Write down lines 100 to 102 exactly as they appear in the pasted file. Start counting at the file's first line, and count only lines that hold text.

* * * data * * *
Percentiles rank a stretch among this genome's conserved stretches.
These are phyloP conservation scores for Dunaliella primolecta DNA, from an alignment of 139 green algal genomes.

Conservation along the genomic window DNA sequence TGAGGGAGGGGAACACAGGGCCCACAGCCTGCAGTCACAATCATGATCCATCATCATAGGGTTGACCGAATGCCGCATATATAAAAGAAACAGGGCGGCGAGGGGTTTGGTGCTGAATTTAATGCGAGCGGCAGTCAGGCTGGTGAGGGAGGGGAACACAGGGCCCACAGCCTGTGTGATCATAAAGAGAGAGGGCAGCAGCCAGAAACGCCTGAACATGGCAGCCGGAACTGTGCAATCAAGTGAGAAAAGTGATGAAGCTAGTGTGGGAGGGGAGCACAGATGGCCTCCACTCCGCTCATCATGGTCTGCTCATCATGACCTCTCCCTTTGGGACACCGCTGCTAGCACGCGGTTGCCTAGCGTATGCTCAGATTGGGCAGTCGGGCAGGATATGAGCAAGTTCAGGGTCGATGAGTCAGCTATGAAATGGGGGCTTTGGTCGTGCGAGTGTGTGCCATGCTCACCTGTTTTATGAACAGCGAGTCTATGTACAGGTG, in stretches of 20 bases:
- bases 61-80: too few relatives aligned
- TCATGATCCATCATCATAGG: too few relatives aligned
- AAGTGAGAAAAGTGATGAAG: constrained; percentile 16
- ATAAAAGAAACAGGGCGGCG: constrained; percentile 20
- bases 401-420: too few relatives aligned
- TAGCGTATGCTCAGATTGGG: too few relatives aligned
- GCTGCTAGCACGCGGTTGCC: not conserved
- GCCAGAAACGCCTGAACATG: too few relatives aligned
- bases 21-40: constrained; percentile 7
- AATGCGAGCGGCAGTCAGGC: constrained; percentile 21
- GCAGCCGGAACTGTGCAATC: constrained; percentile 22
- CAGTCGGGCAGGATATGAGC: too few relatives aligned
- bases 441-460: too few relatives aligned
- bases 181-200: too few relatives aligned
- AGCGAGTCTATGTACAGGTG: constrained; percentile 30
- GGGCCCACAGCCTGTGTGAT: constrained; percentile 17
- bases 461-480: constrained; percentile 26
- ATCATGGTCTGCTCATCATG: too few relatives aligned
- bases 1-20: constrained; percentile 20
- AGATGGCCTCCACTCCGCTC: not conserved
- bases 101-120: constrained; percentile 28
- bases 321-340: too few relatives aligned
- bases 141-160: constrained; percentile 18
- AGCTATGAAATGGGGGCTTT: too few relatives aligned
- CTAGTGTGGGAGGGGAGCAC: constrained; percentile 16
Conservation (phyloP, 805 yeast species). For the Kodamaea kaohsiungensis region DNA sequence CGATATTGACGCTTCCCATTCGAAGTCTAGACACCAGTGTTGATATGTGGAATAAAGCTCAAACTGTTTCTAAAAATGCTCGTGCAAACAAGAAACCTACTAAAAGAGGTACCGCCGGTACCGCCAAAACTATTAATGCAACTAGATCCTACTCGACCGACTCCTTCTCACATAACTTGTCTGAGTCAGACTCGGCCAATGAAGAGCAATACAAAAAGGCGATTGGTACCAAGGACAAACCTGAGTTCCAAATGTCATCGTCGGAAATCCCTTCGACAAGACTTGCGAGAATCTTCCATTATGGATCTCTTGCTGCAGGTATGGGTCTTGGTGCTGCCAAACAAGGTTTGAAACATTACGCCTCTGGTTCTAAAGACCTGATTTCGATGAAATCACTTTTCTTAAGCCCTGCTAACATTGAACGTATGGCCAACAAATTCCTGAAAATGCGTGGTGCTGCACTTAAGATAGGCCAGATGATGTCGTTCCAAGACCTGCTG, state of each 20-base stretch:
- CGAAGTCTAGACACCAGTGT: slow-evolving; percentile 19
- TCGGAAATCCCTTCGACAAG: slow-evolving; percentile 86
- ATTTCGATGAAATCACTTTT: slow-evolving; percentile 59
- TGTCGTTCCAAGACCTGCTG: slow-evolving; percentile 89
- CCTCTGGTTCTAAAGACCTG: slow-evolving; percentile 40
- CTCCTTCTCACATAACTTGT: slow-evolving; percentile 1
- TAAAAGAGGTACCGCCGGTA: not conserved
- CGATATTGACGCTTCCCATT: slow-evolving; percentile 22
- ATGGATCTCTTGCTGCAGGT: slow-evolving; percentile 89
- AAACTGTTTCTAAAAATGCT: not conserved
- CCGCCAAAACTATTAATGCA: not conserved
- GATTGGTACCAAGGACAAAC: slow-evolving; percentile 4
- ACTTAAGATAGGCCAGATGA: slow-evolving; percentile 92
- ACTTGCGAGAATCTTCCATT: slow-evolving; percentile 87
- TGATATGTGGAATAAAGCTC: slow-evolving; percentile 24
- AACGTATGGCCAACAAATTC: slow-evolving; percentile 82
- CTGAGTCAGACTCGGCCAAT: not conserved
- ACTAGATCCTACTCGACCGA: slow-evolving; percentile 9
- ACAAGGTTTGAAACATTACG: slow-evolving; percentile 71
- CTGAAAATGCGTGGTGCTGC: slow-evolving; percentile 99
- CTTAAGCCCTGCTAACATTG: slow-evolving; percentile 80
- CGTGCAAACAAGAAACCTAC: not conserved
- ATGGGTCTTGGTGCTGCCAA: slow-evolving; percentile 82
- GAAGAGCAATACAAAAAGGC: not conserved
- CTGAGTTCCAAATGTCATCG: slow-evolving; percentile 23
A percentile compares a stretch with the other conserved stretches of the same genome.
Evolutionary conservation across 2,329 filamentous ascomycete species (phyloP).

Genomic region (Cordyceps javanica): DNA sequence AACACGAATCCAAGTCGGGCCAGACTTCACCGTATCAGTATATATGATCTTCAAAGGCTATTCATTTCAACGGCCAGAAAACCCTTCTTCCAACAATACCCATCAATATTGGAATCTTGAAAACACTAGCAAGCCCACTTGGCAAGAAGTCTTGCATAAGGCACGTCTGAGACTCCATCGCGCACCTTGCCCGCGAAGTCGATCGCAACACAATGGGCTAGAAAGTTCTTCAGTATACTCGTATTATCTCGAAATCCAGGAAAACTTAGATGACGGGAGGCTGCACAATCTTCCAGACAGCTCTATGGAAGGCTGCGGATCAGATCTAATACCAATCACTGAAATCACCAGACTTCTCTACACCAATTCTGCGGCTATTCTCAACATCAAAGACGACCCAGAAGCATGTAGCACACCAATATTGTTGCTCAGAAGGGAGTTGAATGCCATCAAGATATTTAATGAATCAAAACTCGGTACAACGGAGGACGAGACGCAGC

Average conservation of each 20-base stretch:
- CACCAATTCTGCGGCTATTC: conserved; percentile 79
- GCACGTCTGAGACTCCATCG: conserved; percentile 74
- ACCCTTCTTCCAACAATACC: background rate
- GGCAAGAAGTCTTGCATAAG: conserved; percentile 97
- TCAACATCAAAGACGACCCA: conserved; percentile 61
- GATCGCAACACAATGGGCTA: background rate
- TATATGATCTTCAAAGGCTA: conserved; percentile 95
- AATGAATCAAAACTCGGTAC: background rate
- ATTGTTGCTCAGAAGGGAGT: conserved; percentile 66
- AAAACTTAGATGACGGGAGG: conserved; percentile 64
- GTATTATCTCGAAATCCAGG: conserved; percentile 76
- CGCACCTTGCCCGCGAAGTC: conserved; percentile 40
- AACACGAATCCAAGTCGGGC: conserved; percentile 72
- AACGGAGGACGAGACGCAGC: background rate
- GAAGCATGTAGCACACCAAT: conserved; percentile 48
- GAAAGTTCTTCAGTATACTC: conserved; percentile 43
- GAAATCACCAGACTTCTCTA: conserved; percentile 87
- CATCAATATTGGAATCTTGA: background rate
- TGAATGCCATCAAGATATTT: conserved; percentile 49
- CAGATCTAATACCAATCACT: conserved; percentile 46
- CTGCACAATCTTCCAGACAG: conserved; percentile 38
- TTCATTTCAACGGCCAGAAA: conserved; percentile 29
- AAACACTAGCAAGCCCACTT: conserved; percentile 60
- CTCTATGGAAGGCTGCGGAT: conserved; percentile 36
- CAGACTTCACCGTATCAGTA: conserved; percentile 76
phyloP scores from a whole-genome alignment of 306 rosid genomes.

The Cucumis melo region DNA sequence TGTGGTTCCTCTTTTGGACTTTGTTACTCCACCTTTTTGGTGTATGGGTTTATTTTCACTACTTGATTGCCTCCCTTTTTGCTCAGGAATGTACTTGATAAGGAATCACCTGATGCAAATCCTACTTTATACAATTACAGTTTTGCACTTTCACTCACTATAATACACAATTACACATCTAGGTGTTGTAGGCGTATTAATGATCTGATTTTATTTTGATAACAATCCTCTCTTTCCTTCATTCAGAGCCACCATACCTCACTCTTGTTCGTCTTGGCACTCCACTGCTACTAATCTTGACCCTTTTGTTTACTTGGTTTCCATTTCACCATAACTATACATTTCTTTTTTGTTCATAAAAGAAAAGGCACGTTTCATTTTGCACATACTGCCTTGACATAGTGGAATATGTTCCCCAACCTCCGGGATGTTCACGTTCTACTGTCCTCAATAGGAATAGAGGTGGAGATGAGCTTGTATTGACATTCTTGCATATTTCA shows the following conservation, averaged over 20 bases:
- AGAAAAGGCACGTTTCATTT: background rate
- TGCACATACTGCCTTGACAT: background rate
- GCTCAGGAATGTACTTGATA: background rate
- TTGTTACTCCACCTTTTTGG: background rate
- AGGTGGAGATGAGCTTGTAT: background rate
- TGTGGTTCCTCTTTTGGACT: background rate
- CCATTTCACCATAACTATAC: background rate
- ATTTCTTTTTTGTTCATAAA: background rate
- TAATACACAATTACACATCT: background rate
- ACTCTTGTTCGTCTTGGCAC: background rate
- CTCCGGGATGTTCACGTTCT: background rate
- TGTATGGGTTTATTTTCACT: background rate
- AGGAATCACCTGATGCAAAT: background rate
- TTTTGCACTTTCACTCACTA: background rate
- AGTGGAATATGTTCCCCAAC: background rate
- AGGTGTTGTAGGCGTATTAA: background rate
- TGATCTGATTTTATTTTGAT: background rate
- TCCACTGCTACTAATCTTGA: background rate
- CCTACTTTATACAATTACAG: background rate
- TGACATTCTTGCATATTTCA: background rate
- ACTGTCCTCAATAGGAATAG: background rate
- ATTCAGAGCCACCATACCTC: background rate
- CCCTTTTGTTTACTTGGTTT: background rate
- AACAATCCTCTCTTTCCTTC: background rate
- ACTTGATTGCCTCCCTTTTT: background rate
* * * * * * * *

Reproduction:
- AGTGGAATATGTTCCCCAAC: background rate
- AGGTGTTGTAGGCGTATTAA: background rate
- TGATCTGATTTTATTTTGAT: background rate